Based on the book by Eckhart Tolle and Robert Friedman, Milton’s Secret centers on Milton Adams (William Ainscough), a 12-year-old who, even when faced with a heap of adversity, perseveres through his struggles. Whether it’s having loving but preoccupied parents (Mia Kirshner, David Sutcliffe) who are constantly stressed or facing down the threats of a bully (Percy Hynes-White), Milton understandably feels overwhelmed.
The average coming of age story will have our protagonist seek some form of retribution, and by the tale’s end we may cheer for the antagonist’s comeuppance. Milton’s Secret refreshingly traverses an entire different direction, as Milton’s compassionate nature is nurtured by his caring grandfather (Donald Sutherland).
“I am very interested in peeling back some of the veils around bullying long before bullying explodes in a way we’re used to seeing it,” says Barnet Bain, whose previous credits include producing What Dreams May Come and penning the book The Book of Doing and Being. “It begins somewhere else and I wanted to make a movie that explored the beginnings of bullying.”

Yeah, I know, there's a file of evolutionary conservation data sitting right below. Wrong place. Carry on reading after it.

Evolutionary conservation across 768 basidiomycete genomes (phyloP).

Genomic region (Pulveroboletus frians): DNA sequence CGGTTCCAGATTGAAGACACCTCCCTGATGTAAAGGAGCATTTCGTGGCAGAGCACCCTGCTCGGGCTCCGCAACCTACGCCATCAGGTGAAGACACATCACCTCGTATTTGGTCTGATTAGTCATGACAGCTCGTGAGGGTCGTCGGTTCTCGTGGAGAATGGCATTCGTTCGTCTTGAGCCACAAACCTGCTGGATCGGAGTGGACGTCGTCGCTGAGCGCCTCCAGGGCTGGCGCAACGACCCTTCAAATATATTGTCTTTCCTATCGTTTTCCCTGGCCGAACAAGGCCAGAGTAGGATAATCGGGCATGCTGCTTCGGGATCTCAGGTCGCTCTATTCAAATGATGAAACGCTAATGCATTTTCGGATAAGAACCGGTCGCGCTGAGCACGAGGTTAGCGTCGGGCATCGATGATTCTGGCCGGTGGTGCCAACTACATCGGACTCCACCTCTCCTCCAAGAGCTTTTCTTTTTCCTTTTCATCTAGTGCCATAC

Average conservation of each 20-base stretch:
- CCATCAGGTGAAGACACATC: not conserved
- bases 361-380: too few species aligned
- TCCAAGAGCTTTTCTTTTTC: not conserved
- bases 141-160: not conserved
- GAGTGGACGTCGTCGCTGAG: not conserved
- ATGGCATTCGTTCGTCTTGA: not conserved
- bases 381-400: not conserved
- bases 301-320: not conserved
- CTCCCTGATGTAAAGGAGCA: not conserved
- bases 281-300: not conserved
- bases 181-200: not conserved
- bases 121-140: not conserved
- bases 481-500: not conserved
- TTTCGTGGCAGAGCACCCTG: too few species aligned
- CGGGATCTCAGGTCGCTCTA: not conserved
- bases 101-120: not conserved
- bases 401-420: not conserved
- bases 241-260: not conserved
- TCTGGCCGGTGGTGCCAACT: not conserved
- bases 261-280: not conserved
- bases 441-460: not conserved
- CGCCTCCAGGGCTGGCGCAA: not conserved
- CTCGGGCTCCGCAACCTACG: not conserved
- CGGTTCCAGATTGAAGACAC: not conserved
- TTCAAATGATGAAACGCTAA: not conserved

One aspect behind bullying originates not from external forces, but rather from one’s internal struggles with what Bain describes as “self-talk.” Click on the media bar to hear Barnet Bain discuss how this type of bullying is explored in Milton’s Secret.
Milton’s Secret, opens in select theaters Friday, September 30 and is also available on VOD.